For Inbody, the theological significance of the resurrection turns on a non-physical understanding of its process. “The idea of resuscitation completely misses the theological meaning of the resurrection.” The resurrected person was most definitely Jesus; the Gospel stories place importance on the moment observers recognized Jesus: “there was a continuity of identity between the one who died and the one raised.” But that doesn’t mean it was the literal body that had hung on a cross appearing; in fact, to say so would defeat the importance of Resurrection story for Inbody. “It was his body transformed from one mode of existence to another, a new mode of physicality or a new mode of corporeality.”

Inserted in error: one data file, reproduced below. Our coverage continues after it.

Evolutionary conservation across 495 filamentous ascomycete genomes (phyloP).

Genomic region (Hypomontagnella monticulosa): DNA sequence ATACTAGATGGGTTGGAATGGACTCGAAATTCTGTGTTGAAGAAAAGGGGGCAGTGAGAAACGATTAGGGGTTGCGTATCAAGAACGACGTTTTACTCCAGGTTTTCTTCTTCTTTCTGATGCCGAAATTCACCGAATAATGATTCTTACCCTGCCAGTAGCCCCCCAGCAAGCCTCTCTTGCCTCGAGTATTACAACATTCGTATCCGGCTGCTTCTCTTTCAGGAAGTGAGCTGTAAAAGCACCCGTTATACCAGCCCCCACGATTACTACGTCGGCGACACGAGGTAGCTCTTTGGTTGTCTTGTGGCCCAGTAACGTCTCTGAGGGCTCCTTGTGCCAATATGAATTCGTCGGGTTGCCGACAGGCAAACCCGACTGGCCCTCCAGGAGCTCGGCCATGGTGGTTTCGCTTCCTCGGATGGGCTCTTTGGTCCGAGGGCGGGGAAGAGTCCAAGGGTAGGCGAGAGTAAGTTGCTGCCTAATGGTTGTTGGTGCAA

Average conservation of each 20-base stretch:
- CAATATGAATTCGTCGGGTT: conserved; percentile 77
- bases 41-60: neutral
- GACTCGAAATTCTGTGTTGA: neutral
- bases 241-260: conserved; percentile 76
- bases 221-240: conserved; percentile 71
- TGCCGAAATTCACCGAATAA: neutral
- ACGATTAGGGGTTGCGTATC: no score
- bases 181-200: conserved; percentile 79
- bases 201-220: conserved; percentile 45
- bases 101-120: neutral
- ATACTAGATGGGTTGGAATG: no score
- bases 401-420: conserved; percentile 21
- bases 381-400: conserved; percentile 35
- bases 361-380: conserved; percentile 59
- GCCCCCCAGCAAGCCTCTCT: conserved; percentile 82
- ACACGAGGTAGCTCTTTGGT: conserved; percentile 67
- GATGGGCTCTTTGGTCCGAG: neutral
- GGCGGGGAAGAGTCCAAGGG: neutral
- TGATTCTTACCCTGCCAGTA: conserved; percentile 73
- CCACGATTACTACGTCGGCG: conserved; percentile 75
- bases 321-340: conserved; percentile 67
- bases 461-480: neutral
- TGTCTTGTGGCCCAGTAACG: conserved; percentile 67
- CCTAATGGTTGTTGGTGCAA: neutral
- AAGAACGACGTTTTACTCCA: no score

The transference of Jesus’ identity to a new form of being, beyond death and a defeated human body, reveals the power of God over death and sin, not as a destructive power, but a recreating and reforming power. “The resurrection of Jesus Christ is the beginning of God’s great work of redemptive transformation, the seed from which the new creation begins to grow…God does not annihilate the past and death but transforms them, releases new power, makes them into a new creation.” Explaining scientifically how the resurrection happened isn’t what’s important; all that matters is that “something happened,” something that God did to defeat death, not in some other plane of metaphysics, but here in our world, as we understand and experience is now. “Though exactly what happened is beyond our understanding, it is an event affecting history.”